Angela Cummings is one of the most renowned jewelry designers of the 20th and 21st centuries and, along with Paloma Picasso, Jean Schlumberger, and Elsa Peretti, one of the most innovative designers associated with Tiffany & Co.
Born in Austria in 1944, Cummings’s family moved to the United States when she was three years old. She later returned to Europe to study at the Art Academy in Perugia, Italy, and at the Zeichenakademie in Germany where she graduated with a degree in goldsmithing and gemology. A gifted metalsmith and designer, she returned to the United States after honing her skills in Europe and began working for Tiffany & Co. in 1967. Just eight years later, Cummings became the first female designer to have her own self-named jewelry collection with the company. Her graceful, sculptural designs were enormously successful; in 1982 alone they accounted for over 45,000 sales with a total revenue of about $10 million.
At Tiffany, she became renowned for the way she processed 18-carat gold, platinum, and silver, combining them with precious stones and juxtaposing them with unexpected materials such as wood. Cummings also experimented with classical techniques like damascene, an inlay of precious metals with iron. Nature inspired all of her creations, some of the most famous being a gold-and-diamond spider web necklace, an 18-karat gold crocodile bracelet, and a $1.5 million geometric emerald and diamond necklace. One of her bestselling pieces was a lifelike rose gold petal necklace and earring set, and she also designed more affordable works in sterling silver. In 1984, Cummings parted ways with Tiffany & Co. to found Angela Cummings Inc. with her husband, providing her an opportunity to truly expand her design horizons.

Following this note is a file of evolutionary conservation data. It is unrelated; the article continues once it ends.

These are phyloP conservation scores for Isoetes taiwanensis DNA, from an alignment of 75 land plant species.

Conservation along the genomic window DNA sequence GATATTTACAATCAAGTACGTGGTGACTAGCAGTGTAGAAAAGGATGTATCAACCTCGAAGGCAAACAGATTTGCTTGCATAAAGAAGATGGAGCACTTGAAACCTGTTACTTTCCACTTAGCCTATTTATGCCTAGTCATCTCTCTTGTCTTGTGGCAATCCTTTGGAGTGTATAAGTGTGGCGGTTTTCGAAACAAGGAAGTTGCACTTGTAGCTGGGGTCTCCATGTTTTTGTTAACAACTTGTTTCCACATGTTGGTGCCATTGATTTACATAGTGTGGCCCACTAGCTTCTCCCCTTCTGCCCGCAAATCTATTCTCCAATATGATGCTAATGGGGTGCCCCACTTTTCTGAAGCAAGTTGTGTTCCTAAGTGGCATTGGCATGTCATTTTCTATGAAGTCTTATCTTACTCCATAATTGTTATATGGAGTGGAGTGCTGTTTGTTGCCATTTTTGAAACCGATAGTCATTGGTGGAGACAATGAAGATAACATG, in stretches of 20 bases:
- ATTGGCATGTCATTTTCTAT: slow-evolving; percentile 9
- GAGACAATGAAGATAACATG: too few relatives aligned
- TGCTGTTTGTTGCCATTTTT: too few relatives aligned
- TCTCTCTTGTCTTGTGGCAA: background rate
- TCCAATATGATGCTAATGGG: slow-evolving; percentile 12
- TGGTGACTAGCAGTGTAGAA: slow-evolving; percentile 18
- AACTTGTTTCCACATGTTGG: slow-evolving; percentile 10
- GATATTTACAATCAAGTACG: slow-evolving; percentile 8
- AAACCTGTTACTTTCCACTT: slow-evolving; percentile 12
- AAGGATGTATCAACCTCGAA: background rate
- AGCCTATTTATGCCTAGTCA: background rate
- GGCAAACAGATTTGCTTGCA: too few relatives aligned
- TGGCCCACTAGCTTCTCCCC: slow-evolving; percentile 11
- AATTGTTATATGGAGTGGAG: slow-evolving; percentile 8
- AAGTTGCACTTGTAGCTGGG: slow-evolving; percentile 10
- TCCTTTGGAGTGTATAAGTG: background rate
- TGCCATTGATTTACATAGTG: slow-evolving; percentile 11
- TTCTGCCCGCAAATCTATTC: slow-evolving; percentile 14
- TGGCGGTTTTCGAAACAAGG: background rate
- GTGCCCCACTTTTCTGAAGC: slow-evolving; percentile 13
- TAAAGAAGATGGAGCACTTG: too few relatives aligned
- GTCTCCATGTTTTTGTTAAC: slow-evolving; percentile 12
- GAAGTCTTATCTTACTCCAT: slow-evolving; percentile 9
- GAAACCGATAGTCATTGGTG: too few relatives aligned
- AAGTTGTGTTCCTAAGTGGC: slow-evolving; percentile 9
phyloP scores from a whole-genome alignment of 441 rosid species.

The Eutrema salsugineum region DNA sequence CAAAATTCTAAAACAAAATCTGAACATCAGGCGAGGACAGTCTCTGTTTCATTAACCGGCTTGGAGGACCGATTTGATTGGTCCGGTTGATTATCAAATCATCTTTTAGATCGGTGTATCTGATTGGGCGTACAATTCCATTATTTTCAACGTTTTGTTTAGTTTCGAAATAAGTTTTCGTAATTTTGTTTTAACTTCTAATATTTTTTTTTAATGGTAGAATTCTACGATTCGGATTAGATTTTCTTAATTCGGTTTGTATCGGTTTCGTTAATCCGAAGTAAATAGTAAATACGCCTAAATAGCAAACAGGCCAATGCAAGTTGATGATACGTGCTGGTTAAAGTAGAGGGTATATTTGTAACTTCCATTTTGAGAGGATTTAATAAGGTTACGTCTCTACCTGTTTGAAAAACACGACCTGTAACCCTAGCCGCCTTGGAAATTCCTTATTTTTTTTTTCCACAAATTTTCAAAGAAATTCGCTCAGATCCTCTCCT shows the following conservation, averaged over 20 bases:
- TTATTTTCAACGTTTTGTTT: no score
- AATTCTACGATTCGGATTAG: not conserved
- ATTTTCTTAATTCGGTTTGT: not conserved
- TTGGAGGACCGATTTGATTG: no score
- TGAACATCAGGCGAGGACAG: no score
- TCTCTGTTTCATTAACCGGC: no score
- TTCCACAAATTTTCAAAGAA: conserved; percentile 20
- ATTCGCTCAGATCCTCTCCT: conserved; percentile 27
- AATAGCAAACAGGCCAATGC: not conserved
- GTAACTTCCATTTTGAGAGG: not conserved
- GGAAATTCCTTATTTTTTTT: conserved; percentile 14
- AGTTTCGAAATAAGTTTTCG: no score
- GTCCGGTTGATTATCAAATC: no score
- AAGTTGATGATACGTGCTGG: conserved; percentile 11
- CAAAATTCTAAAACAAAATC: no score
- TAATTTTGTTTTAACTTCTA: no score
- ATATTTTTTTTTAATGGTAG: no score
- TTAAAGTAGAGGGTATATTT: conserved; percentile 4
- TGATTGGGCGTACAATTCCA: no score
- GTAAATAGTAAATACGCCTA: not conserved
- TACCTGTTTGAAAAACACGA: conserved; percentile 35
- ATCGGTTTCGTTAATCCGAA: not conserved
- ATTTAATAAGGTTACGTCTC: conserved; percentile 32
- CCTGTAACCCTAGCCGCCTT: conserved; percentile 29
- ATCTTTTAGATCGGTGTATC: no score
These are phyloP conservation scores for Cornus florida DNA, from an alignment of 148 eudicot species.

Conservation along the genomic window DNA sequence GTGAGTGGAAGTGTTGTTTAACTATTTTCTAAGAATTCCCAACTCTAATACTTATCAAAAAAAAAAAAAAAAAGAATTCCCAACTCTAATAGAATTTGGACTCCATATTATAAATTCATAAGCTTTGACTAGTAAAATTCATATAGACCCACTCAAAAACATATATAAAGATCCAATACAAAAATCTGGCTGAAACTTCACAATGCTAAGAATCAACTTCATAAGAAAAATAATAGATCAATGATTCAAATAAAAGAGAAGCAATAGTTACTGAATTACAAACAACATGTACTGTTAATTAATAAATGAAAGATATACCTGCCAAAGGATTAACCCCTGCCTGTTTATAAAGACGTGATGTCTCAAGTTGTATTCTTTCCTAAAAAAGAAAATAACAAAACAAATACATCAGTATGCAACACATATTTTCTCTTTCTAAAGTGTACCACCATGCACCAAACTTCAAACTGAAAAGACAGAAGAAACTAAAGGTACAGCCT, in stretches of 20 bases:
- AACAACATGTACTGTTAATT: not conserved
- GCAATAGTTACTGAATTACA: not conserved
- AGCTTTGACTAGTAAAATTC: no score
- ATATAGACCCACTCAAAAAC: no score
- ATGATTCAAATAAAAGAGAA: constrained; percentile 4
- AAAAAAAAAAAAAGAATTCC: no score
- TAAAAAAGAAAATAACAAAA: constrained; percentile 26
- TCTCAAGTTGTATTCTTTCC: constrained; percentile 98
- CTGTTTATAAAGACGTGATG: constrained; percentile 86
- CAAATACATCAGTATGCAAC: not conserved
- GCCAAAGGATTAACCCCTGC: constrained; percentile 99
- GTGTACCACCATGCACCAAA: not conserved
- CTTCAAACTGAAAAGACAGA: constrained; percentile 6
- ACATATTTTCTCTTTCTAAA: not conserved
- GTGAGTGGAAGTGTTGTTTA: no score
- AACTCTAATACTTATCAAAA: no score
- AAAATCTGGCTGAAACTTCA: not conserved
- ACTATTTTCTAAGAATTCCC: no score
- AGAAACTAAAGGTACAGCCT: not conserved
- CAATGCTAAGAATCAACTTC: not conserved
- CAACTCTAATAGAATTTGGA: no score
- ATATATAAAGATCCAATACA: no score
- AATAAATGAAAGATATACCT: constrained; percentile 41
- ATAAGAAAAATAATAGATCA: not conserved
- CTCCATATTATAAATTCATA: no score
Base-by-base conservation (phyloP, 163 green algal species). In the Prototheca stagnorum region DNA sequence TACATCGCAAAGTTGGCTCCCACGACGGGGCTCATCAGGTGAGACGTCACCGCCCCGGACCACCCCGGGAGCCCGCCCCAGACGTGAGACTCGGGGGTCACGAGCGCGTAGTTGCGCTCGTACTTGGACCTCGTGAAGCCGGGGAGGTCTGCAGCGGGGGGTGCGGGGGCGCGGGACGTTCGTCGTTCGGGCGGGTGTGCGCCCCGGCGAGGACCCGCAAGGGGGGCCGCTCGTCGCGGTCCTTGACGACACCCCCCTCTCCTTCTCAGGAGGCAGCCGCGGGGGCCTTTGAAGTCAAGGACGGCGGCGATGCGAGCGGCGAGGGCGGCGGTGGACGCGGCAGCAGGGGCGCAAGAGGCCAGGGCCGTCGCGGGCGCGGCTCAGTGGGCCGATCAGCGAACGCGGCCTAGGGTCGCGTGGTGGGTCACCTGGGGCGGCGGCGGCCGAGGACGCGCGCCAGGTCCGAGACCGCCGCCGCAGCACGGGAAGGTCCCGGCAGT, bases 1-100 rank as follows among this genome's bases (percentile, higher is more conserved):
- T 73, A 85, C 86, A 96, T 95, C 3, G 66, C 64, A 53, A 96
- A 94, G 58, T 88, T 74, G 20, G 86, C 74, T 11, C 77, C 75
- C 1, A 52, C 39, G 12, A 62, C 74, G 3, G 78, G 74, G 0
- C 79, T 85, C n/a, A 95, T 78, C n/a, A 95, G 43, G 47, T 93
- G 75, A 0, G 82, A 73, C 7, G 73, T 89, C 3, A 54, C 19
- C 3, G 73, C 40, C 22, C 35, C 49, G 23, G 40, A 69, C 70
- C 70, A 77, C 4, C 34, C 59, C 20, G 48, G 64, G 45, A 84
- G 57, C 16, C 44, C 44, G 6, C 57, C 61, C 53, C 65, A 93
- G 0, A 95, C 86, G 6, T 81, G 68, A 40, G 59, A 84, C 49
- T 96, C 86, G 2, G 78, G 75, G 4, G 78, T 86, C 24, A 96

Cummings swiftly began working in an even wider range of materials, especially sterling silver, as she had not been allowed to sign her silver works at Tiffany. Within a year, she partnered with Bergdorf Goodman on Fifth Avenue and she would go on to do so with Bloomingdale’s, Neiman Marcus, and Saks Fifth Avenue as well. Cummings’ jewelry designs were astounding in their diversity and ranged from organic to abstract to geometric, but were united by their sculptural qualities and extraordinary craftsmanship. Her business expanded to tableware, accessories, and watches, and she also partnered with QVC to reach a broader range of consumers at a more approachable price point.
In 2003, Cummings closed her business and her department store boutiques, moving to Utah to spend time with her family. However, ten years later, she reemerged to collaborate with pearl specialists Assael for whom she designed 25 spectacular pieces of cultured pearl and diamond jewelry set in platinum and gold. Over the course of her career, Cummings has left an indelible mark on the world of jewelry and her creations are beloved by discerning collectors across the globe.
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